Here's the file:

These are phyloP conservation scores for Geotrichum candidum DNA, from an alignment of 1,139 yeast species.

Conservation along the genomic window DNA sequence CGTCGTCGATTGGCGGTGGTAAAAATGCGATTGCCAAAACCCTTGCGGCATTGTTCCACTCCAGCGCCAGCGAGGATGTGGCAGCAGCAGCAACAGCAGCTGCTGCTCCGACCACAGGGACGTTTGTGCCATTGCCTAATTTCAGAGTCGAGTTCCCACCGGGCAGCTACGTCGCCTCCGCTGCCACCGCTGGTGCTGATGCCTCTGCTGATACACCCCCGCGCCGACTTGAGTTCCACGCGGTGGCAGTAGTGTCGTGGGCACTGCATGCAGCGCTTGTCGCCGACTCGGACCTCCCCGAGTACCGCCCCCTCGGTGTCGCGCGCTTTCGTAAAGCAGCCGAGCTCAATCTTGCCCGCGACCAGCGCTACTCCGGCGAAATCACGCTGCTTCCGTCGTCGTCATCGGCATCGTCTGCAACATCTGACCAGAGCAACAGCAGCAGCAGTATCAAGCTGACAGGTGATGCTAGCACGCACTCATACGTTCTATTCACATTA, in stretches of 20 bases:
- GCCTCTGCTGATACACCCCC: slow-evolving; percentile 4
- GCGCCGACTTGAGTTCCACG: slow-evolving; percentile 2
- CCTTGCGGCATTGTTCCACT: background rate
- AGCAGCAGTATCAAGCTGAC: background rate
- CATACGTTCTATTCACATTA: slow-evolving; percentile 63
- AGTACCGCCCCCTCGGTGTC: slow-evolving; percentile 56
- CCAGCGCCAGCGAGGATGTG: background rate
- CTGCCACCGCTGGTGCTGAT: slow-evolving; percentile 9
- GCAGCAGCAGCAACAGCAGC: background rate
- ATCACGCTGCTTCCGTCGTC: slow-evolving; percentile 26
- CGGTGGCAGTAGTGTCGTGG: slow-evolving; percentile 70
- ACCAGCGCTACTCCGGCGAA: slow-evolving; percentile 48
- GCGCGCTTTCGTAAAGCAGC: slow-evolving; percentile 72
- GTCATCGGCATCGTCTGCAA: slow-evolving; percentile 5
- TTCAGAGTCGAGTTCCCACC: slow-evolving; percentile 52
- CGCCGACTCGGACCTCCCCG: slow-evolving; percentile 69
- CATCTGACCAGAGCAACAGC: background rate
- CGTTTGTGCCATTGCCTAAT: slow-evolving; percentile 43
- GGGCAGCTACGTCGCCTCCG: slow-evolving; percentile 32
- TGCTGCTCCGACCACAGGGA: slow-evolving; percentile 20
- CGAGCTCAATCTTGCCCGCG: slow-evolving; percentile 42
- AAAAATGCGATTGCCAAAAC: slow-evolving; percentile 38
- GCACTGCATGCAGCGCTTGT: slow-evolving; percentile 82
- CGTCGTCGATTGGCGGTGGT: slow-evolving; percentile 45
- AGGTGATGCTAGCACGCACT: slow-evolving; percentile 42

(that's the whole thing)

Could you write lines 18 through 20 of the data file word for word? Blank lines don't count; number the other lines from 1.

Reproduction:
- CGCCGACTCGGACCTCCCCG: slow-evolving; percentile 69
- CATCTGACCAGAGCAACAGC: background rate
- CGTTTGTGCCATTGCCTAAT: slow-evolving; percentile 43